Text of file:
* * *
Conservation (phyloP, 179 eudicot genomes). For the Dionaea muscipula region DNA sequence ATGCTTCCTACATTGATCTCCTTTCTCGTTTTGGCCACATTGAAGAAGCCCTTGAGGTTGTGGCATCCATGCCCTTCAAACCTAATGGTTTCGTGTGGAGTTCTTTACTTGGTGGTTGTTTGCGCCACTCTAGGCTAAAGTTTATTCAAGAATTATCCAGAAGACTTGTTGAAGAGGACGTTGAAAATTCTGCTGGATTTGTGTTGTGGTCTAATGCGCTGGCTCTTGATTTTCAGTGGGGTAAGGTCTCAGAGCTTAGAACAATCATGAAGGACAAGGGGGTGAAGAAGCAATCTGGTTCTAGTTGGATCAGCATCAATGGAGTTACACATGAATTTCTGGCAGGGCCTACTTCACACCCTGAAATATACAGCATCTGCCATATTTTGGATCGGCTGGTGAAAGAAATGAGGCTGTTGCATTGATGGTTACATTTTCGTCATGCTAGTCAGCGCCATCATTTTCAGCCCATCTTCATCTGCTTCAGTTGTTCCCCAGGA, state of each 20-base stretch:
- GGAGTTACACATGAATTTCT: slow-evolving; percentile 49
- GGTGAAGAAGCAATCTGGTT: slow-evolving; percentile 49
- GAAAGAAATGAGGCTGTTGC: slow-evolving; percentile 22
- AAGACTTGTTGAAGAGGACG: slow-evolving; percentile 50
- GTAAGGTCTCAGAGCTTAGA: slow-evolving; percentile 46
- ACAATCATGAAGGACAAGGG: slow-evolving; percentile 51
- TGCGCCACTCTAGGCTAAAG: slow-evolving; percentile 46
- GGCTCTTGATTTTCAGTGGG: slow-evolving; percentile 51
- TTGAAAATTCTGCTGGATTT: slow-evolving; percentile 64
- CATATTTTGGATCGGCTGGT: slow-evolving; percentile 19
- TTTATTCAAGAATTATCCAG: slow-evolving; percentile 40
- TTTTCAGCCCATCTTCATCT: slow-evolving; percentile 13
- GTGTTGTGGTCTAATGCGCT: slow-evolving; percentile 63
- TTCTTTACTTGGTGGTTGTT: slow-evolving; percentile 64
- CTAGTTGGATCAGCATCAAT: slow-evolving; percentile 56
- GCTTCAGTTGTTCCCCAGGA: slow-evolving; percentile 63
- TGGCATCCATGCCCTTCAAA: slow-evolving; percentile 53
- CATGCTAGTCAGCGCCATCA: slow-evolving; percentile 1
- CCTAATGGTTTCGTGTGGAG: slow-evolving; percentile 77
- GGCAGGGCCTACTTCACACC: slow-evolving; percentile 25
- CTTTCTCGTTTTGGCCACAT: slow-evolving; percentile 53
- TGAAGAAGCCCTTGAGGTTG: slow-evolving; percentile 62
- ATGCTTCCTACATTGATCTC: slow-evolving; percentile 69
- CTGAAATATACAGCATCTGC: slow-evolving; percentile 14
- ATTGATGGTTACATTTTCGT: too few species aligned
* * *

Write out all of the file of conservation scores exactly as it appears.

Conservation (phyloP, 179 eudicot genomes). For the Dionaea muscipula region DNA sequence ATGCTTCCTACATTGATCTCCTTTCTCGTTTTGGCCACATTGAAGAAGCCCTTGAGGTTGTGGCATCCATGCCCTTCAAACCTAATGGTTTCGTGTGGAGTTCTTTACTTGGTGGTTGTTTGCGCCACTCTAGGCTAAAGTTTATTCAAGAATTATCCAGAAGACTTGTTGAAGAGGACGTTGAAAATTCTGCTGGATTTGTGTTGTGGTCTAATGCGCTGGCTCTTGATTTTCAGTGGGGTAAGGTCTCAGAGCTTAGAACAATCATGAAGGACAAGGGGGTGAAGAAGCAATCTGGTTCTAGTTGGATCAGCATCAATGGAGTTACACATGAATTTCTGGCAGGGCCTACTTCACACCCTGAAATATACAGCATCTGCCATATTTTGGATCGGCTGGTGAAAGAAATGAGGCTGTTGCATTGATGGTTACATTTTCGTCATGCTAGTCAGCGCCATCATTTTCAGCCCATCTTCATCTGCTTCAGTTGTTCCCCAGGA, state of each 20-base stretch:
- GGAGTTACACATGAATTTCT: slow-evolving; percentile 49
- GGTGAAGAAGCAATCTGGTT: slow-evolving; percentile 49
- GAAAGAAATGAGGCTGTTGC: slow-evolving; percentile 22
- AAGACTTGTTGAAGAGGACG: slow-evolving; percentile 50
- GTAAGGTCTCAGAGCTTAGA: slow-evolving; percentile 46
- ACAATCATGAAGGACAAGGG: slow-evolving; percentile 51
- TGCGCCACTCTAGGCTAAAG: slow-evolving; percentile 46
- GGCTCTTGATTTTCAGTGGG: slow-evolving; percentile 51
- TTGAAAATTCTGCTGGATTT: slow-evolving; percentile 64
- CATATTTTGGATCGGCTGGT: slow-evolving; percentile 19
- TTTATTCAAGAATTATCCAG: slow-evolving; percentile 40
- TTTTCAGCCCATCTTCATCT: slow-evolving; percentile 13
- GTGTTGTGGTCTAATGCGCT: slow-evolving; percentile 63
- TTCTTTACTTGGTGGTTGTT: slow-evolving; percentile 64
- CTAGTTGGATCAGCATCAAT: slow-evolving; percentile 56
- GCTTCAGTTGTTCCCCAGGA: slow-evolving; percentile 63
- TGGCATCCATGCCCTTCAAA: slow-evolving; percentile 53
- CATGCTAGTCAGCGCCATCA: slow-evolving; percentile 1
- CCTAATGGTTTCGTGTGGAG: slow-evolving; percentile 77
- GGCAGGGCCTACTTCACACC: slow-evolving; percentile 25
- CTTTCTCGTTTTGGCCACAT: slow-evolving; percentile 53
- TGAAGAAGCCCTTGAGGTTG: slow-evolving; percentile 62
- ATGCTTCCTACATTGATCTC: slow-evolving; percentile 69
- CTGAAATATACAGCATCTGC: slow-evolving; percentile 14
- ATTGATGGTTACATTTTCGT: too few species aligned